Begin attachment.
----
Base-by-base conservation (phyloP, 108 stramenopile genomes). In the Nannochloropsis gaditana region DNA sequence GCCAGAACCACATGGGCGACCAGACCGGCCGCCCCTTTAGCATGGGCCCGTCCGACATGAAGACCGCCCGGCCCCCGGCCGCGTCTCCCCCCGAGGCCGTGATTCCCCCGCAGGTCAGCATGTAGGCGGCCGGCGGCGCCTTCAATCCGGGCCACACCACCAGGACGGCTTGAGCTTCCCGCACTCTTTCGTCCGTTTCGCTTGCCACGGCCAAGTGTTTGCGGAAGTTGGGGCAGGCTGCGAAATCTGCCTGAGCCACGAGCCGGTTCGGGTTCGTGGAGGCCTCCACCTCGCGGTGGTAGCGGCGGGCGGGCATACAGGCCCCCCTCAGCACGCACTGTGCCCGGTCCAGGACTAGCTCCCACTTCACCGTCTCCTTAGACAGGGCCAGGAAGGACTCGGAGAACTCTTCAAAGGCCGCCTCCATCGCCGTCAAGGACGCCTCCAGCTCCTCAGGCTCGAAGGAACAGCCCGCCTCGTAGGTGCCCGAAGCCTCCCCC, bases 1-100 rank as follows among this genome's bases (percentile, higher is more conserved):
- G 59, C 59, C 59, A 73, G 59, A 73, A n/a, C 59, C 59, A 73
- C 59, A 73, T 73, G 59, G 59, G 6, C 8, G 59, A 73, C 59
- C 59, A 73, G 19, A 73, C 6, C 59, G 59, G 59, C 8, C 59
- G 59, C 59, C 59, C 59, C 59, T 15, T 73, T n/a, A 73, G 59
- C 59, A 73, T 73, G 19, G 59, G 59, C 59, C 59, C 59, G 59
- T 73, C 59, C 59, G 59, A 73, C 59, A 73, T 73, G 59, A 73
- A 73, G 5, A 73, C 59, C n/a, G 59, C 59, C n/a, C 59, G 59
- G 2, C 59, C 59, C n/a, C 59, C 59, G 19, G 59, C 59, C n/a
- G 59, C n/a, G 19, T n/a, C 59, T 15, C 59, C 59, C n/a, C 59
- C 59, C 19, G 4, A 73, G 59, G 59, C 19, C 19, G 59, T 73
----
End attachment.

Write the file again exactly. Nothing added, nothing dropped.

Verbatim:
Base-by-base conservation (phyloP, 108 stramenopile genomes). In the Nannochloropsis gaditana region DNA sequence GCCAGAACCACATGGGCGACCAGACCGGCCGCCCCTTTAGCATGGGCCCGTCCGACATGAAGACCGCCCGGCCCCCGGCCGCGTCTCCCCCCGAGGCCGTGATTCCCCCGCAGGTCAGCATGTAGGCGGCCGGCGGCGCCTTCAATCCGGGCCACACCACCAGGACGGCTTGAGCTTCCCGCACTCTTTCGTCCGTTTCGCTTGCCACGGCCAAGTGTTTGCGGAAGTTGGGGCAGGCTGCGAAATCTGCCTGAGCCACGAGCCGGTTCGGGTTCGTGGAGGCCTCCACCTCGCGGTGGTAGCGGCGGGCGGGCATACAGGCCCCCCTCAGCACGCACTGTGCCCGGTCCAGGACTAGCTCCCACTTCACCGTCTCCTTAGACAGGGCCAGGAAGGACTCGGAGAACTCTTCAAAGGCCGCCTCCATCGCCGTCAAGGACGCCTCCAGCTCCTCAGGCTCGAAGGAACAGCCCGCCTCGTAGGTGCCCGAAGCCTCCCCC, bases 1-100 rank as follows among this genome's bases (percentile, higher is more conserved):
- G 59, C 59, C 59, A 73, G 59, A 73, A n/a, C 59, C 59, A 73
- C 59, A 73, T 73, G 59, G 59, G 6, C 8, G 59, A 73, C 59
- C 59, A 73, G 19, A 73, C 6, C 59, G 59, G 59, C 8, C 59
- G 59, C 59, C 59, C 59, C 59, T 15, T 73, T n/a, A 73, G 59
- C 59, A 73, T 73, G 19, G 59, G 59, C 59, C 59, C 59, G 59
- T 73, C 59, C 59, G 59, A 73, C 59, A 73, T 73, G 59, A 73
- A 73, G 5, A 73, C 59, C n/a, G 59, C 59, C n/a, C 59, G 59
- G 2, C 59, C 59, C n/a, C 59, C 59, G 19, G 59, C 59, C n/a
- G 59, C n/a, G 19, T n/a, C 59, T 15, C 59, C 59, C n/a, C 59
- C 59, C 19, G 4, A 73, G 59, G 59, C 19, C 19, G 59, T 73